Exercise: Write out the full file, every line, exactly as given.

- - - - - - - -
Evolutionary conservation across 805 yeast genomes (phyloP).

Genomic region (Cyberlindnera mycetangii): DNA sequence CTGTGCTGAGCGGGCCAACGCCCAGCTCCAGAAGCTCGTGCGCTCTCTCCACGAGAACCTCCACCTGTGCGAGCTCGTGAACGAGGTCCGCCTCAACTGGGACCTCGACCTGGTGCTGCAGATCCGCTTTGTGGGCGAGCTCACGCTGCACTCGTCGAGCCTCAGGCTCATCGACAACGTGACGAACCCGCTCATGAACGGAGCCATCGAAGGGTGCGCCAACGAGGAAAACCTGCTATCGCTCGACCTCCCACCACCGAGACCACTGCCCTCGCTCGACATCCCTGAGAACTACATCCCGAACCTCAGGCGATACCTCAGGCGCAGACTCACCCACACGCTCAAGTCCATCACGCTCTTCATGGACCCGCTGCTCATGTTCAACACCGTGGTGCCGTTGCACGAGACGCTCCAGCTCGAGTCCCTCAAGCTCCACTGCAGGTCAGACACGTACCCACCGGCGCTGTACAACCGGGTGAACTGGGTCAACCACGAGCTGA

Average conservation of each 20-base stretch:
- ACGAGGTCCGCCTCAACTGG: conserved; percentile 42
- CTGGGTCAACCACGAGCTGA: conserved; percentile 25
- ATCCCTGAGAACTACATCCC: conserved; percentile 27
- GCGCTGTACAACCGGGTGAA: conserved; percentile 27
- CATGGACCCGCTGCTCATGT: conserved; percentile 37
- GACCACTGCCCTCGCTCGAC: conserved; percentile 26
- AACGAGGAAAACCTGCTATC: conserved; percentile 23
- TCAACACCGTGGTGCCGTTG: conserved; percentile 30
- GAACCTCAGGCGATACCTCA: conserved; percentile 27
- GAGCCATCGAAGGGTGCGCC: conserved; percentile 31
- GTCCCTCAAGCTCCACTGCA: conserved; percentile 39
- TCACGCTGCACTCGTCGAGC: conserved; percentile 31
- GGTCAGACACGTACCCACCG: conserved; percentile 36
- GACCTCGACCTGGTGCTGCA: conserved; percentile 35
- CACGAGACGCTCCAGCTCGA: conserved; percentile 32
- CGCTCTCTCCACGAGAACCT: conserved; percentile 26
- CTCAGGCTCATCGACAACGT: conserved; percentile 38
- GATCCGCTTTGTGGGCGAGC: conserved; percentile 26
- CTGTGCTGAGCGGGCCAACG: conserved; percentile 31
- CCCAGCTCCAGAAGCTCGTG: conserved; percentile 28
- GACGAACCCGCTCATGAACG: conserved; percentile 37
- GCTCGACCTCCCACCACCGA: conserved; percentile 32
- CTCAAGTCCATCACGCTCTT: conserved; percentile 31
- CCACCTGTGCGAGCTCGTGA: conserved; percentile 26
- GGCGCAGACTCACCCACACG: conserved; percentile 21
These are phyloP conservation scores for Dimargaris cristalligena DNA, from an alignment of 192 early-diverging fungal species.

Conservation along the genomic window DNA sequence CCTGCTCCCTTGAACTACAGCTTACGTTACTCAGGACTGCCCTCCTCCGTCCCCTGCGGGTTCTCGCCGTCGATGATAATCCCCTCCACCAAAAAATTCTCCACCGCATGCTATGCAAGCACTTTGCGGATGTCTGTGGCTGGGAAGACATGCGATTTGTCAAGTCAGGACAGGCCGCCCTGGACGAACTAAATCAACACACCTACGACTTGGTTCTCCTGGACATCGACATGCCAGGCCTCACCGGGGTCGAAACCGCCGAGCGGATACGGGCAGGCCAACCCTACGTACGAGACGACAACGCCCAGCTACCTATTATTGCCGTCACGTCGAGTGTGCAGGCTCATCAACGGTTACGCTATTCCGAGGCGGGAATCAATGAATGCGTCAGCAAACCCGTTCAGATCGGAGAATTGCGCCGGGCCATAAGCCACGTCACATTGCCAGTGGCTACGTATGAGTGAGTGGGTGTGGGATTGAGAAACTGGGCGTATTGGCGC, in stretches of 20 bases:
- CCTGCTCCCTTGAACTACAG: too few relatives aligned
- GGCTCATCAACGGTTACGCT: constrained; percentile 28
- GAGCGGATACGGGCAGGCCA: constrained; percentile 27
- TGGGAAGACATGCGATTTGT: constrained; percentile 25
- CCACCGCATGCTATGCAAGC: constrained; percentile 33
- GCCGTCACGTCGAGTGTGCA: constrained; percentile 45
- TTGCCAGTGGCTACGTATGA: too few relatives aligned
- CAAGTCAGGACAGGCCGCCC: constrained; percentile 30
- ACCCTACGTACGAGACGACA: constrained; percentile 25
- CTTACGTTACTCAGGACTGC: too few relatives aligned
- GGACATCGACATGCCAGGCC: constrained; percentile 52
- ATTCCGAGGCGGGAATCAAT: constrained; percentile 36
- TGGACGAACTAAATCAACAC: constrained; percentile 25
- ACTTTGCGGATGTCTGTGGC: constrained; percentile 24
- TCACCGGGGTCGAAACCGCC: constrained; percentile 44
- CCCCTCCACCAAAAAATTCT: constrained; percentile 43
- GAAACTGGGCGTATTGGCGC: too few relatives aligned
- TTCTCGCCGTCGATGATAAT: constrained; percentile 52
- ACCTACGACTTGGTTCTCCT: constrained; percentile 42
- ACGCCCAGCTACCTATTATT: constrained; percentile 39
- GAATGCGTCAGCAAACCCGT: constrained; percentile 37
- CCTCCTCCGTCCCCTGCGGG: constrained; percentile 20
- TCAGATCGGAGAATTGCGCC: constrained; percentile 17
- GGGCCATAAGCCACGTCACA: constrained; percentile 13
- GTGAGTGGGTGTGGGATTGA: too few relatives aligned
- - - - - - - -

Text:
Evolutionary conservation across 805 yeast genomes (phyloP).

Genomic region (Cyberlindnera mycetangii): DNA sequence CTGTGCTGAGCGGGCCAACGCCCAGCTCCAGAAGCTCGTGCGCTCTCTCCACGAGAACCTCCACCTGTGCGAGCTCGTGAACGAGGTCCGCCTCAACTGGGACCTCGACCTGGTGCTGCAGATCCGCTTTGTGGGCGAGCTCACGCTGCACTCGTCGAGCCTCAGGCTCATCGACAACGTGACGAACCCGCTCATGAACGGAGCCATCGAAGGGTGCGCCAACGAGGAAAACCTGCTATCGCTCGACCTCCCACCACCGAGACCACTGCCCTCGCTCGACATCCCTGAGAACTACATCCCGAACCTCAGGCGATACCTCAGGCGCAGACTCACCCACACGCTCAAGTCCATCACGCTCTTCATGGACCCGCTGCTCATGTTCAACACCGTGGTGCCGTTGCACGAGACGCTCCAGCTCGAGTCCCTCAAGCTCCACTGCAGGTCAGACACGTACCCACCGGCGCTGTACAACCGGGTGAACTGGGTCAACCACGAGCTGA

Average conservation of each 20-base stretch:
- ACGAGGTCCGCCTCAACTGG: conserved; percentile 42
- CTGGGTCAACCACGAGCTGA: conserved; percentile 25
- ATCCCTGAGAACTACATCCC: conserved; percentile 27
- GCGCTGTACAACCGGGTGAA: conserved; percentile 27
- CATGGACCCGCTGCTCATGT: conserved; percentile 37
- GACCACTGCCCTCGCTCGAC: conserved; percentile 26
- AACGAGGAAAACCTGCTATC: conserved; percentile 23
- TCAACACCGTGGTGCCGTTG: conserved; percentile 30
- GAACCTCAGGCGATACCTCA: conserved; percentile 27
- GAGCCATCGAAGGGTGCGCC: conserved; percentile 31
- GTCCCTCAAGCTCCACTGCA: conserved; percentile 39
- TCACGCTGCACTCGTCGAGC: conserved; percentile 31
- GGTCAGACACGTACCCACCG: conserved; percentile 36
- GACCTCGACCTGGTGCTGCA: conserved; percentile 35
- CACGAGACGCTCCAGCTCGA: conserved; percentile 32
- CGCTCTCTCCACGAGAACCT: conserved; percentile 26
- CTCAGGCTCATCGACAACGT: conserved; percentile 38
- GATCCGCTTTGTGGGCGAGC: conserved; percentile 26
- CTGTGCTGAGCGGGCCAACG: conserved; percentile 31
- CCCAGCTCCAGAAGCTCGTG: conserved; percentile 28
- GACGAACCCGCTCATGAACG: conserved; percentile 37
- GCTCGACCTCCCACCACCGA: conserved; percentile 32
- CTCAAGTCCATCACGCTCTT: conserved; percentile 31
- CCACCTGTGCGAGCTCGTGA: conserved; percentile 26
- GGCGCAGACTCACCCACACG: conserved; percentile 21
These are phyloP conservation scores for Dimargaris cristalligena DNA, from an alignment of 192 early-diverging fungal species.

Conservation along the genomic window DNA sequence CCTGCTCCCTTGAACTACAGCTTACGTTACTCAGGACTGCCCTCCTCCGTCCCCTGCGGGTTCTCGCCGTCGATGATAATCCCCTCCACCAAAAAATTCTCCACCGCATGCTATGCAAGCACTTTGCGGATGTCTGTGGCTGGGAAGACATGCGATTTGTCAAGTCAGGACAGGCCGCCCTGGACGAACTAAATCAACACACCTACGACTTGGTTCTCCTGGACATCGACATGCCAGGCCTCACCGGGGTCGAAACCGCCGAGCGGATACGGGCAGGCCAACCCTACGTACGAGACGACAACGCCCAGCTACCTATTATTGCCGTCACGTCGAGTGTGCAGGCTCATCAACGGTTACGCTATTCCGAGGCGGGAATCAATGAATGCGTCAGCAAACCCGTTCAGATCGGAGAATTGCGCCGGGCCATAAGCCACGTCACATTGCCAGTGGCTACGTATGAGTGAGTGGGTGTGGGATTGAGAAACTGGGCGTATTGGCGC, in stretches of 20 bases:
- CCTGCTCCCTTGAACTACAG: too few relatives aligned
- GGCTCATCAACGGTTACGCT: constrained; percentile 28
- GAGCGGATACGGGCAGGCCA: constrained; percentile 27
- TGGGAAGACATGCGATTTGT: constrained; percentile 25
- CCACCGCATGCTATGCAAGC: constrained; percentile 33
- GCCGTCACGTCGAGTGTGCA: constrained; percentile 45
- TTGCCAGTGGCTACGTATGA: too few relatives aligned
- CAAGTCAGGACAGGCCGCCC: constrained; percentile 30
- ACCCTACGTACGAGACGACA: constrained; percentile 25
- CTTACGTTACTCAGGACTGC: too few relatives aligned
- GGACATCGACATGCCAGGCC: constrained; percentile 52
- ATTCCGAGGCGGGAATCAAT: constrained; percentile 36
- TGGACGAACTAAATCAACAC: constrained; percentile 25
- ACTTTGCGGATGTCTGTGGC: constrained; percentile 24
- TCACCGGGGTCGAAACCGCC: constrained; percentile 44
- CCCCTCCACCAAAAAATTCT: constrained; percentile 43
- GAAACTGGGCGTATTGGCGC: too few relatives aligned
- TTCTCGCCGTCGATGATAAT: constrained; percentile 52
- ACCTACGACTTGGTTCTCCT: constrained; percentile 42
- ACGCCCAGCTACCTATTATT: constrained; percentile 39
- GAATGCGTCAGCAAACCCGT: constrained; percentile 37
- CCTCCTCCGTCCCCTGCGGG: constrained; percentile 20
- TCAGATCGGAGAATTGCGCC: constrained; percentile 17
- GGGCCATAAGCCACGTCACA: constrained; percentile 13
- GTGAGTGGGTGTGGGATTGA: too few relatives aligned